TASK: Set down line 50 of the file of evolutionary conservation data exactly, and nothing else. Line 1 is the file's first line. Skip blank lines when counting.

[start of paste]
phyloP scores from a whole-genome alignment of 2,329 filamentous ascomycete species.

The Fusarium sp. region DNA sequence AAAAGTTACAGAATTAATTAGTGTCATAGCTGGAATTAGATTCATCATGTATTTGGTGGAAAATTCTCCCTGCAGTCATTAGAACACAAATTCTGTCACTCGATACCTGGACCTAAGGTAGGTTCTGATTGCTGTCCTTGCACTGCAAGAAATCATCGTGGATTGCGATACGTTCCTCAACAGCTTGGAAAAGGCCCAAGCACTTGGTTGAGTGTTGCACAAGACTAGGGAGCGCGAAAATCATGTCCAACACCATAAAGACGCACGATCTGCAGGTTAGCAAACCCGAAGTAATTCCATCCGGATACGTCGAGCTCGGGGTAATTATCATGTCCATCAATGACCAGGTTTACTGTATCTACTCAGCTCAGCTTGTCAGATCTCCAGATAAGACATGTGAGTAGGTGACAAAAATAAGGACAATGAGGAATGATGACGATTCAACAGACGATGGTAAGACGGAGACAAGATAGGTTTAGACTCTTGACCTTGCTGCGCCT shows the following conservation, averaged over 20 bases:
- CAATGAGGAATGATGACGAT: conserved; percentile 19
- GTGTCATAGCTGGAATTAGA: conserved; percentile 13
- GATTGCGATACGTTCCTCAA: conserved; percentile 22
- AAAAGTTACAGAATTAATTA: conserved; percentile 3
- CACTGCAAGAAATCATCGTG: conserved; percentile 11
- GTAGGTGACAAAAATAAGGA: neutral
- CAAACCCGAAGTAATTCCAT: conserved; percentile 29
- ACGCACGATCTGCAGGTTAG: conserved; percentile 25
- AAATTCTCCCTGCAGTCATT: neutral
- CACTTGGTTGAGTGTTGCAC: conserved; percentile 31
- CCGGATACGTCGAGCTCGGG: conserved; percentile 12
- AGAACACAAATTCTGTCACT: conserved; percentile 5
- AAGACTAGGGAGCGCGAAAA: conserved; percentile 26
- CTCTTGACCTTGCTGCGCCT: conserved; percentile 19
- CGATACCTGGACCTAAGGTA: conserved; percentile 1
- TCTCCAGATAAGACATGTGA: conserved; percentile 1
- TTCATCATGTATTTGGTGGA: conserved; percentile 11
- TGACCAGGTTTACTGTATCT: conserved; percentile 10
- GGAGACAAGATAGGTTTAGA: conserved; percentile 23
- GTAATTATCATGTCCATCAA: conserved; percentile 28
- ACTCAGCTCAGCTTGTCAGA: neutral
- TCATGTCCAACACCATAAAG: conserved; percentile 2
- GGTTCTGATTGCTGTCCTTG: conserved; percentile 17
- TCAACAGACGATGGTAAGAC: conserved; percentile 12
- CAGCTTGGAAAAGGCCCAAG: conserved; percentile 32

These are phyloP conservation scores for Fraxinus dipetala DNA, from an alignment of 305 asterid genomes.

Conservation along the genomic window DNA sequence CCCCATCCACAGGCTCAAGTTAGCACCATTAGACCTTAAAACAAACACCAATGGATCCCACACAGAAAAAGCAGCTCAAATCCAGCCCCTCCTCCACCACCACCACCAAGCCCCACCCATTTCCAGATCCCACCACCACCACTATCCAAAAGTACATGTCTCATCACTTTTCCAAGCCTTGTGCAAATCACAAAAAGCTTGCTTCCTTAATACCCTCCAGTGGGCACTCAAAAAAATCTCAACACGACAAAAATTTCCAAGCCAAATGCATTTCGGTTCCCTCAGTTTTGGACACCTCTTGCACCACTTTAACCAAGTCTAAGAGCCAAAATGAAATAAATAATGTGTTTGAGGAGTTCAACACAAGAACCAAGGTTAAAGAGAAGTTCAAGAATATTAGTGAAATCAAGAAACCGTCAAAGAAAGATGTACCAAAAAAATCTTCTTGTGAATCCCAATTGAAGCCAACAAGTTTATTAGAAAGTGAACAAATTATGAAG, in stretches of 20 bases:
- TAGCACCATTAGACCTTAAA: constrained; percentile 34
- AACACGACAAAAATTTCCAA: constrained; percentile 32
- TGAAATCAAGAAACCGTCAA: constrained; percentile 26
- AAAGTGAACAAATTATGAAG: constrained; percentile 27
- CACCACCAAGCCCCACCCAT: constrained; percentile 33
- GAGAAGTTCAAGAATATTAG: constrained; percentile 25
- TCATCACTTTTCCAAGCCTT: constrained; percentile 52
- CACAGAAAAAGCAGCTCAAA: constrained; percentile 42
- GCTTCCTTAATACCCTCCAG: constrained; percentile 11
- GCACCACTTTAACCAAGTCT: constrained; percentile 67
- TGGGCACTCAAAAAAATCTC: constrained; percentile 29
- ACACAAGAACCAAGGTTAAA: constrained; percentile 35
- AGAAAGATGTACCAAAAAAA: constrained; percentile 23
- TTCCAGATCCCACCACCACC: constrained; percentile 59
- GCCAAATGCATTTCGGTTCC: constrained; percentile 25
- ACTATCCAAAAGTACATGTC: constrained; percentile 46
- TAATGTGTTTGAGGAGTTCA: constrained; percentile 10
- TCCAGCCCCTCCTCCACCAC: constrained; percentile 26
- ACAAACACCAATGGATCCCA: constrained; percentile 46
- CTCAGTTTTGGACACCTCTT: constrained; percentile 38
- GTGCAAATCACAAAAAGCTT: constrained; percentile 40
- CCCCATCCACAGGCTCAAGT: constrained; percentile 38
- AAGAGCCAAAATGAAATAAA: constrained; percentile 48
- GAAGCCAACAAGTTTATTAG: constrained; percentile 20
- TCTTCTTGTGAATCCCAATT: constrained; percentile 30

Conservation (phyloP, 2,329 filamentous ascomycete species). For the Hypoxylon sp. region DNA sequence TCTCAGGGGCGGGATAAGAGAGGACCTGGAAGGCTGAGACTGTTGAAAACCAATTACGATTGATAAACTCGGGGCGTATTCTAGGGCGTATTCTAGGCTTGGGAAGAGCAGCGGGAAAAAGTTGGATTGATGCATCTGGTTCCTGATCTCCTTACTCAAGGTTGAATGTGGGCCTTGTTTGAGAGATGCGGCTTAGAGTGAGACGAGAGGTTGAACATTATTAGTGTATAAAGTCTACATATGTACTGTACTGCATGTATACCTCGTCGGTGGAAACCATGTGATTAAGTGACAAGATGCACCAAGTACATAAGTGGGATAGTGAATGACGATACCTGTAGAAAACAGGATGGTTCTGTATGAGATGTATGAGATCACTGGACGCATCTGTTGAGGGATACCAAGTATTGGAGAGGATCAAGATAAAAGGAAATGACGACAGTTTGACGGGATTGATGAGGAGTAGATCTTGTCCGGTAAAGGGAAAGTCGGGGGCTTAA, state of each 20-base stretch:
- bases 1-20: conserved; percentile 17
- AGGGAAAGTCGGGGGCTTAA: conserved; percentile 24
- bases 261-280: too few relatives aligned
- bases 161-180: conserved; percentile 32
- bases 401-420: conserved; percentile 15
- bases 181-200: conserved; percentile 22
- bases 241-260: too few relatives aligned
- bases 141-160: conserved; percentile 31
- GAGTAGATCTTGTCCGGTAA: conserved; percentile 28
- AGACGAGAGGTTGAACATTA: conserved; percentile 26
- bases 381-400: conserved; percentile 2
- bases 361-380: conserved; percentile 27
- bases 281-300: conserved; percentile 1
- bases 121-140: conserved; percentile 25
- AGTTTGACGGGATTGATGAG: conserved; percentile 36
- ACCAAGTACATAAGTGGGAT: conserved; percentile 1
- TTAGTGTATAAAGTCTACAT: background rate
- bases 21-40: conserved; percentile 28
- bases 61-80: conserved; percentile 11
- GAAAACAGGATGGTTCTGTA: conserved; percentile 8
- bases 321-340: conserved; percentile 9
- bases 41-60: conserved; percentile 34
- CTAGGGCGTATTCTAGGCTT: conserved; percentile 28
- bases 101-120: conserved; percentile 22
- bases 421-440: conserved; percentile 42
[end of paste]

- GTGCAAATCACAAAAAGCTT: constrained; percentile 40